Our Ceremony: Vows Revisited


This is going to be the last post in my marathon series of ceremony posts (at least for now!) but I figured I’d save one of the most important topics for last – our vows.

I mentioned a while back that I was super attracted to the idea of writing our own vows, but that I was unsure if Shaun would be down with the idea. Basically, his response was, “If you really want to…” Not entirely promising. Ok, I get it. There’s a lot of pressure in writing your own vows, especially if you don’t share them with the other person before the big day. Are they too long? Too short? Too serious? Not serious enough? For a guy with self-diagnosed “social anxiety,” that’s a lot to handle on what’s probably already going to be an overwhelming day. So we’re back to the drawing board.

With writing our own vows off of the table, I perused the good ol’ Internet looking for some ideas. Of course, I found several versions of the traditional vows. There were the traditional Catholic vows:

“I, _______, take you, ________, for my lawful wife/husband, to have and to hold, from this day forward, for better, for worse, for richer, for poorer, in sickness and health, until death do us part.”

And the traditional Lutheran vows:

“I, (name), take you, (name), to be my (husband/wife),
and these things I promise you:
I will be faithful to you and honest with you;
I will respect, trust, help and care for you;
I will share my life with you;
I will forgive you as we have been forgiven;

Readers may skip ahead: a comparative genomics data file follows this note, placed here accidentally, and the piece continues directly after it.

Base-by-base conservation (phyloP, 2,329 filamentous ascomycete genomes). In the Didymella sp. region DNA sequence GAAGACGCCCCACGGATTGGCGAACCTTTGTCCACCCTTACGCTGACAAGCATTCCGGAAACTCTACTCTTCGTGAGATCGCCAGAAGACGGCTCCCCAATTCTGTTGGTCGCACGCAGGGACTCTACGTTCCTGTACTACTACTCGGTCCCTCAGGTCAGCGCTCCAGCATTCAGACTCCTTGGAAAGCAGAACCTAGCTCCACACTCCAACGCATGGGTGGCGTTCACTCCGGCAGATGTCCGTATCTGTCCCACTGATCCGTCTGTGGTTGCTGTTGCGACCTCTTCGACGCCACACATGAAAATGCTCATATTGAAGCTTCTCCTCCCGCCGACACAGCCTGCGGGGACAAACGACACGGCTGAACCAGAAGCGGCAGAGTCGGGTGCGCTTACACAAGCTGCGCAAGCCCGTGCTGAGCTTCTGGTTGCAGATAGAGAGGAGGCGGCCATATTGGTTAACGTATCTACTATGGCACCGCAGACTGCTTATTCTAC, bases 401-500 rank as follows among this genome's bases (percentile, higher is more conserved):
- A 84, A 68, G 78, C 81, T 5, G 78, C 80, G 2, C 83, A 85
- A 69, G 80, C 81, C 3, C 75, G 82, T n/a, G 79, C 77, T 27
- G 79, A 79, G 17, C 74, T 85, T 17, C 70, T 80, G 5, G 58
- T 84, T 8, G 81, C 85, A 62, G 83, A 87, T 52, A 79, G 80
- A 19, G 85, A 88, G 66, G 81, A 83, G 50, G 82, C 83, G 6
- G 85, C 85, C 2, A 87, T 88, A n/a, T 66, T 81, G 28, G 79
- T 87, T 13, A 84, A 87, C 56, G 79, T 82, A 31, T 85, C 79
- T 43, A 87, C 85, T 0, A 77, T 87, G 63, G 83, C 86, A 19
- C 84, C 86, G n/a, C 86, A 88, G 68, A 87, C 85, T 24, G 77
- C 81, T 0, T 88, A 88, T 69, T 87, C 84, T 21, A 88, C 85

and I will try with you better to understand ourselves, the world, and God;
through the best and the worst of what is to come as long as we live.”

But not wanting to play favorites to either tradition, given our desire for a non-denominational ceremony, we didn’t want to use either of these sets of vows outright. Plus, deep down I think I was still looking for something a little more personalized. This was the point where I had an amazing, wedding changing realization (ok, maybe that’s a little dramatic…) But it was one that I couldn’t believe I hadn’t come to before.

Why did it have to be one or the other? Why did we either have to choose the traditional vows or write our own vows for each other in secret? Instead, we could write our personalized vows together. That way, we could recite the same set of vows and make the same promises to each other, like the traditional set, but insert our own personalities and relationship into those promises. To us, it seemed like the perfect compromise.

Want to know what we came up with? Of course you do. But for that, you’ll have to hold tight…we can’t give everything away before the big day!

Do you prefer the traditional vows or personalized ones? Have you been to a wedding where the couple wrote their own vows?


3 responses »

  1. We used traditional Lutheran vows (Missouri Synod) and they were more like Catholic wording than what I had originally found on the internet as well. I have them posted on my blog in ceremony recaps, if you’re interested!

  2. That’s such a sweet idea. We’re writing our own vows too, but there’s something about the traditional (Catholic) vows that just seems so lovely to me… even though I’m not Catholic! We’ll probably try to find a way to incorporate those words into our day.
    BTW, found your blog through Weddingbee!

  3. Thanks for the comments! My fiance was very receptive of writing our own vows together – he liked the idea of us promising the same thing to each other even if they weren’t “traditional” vows. I think in the end we’ll be happy with our decision to write our own because it represents a compromise as opposed to choosing one set or the other. And welcome to any new readers (especially Bees!)

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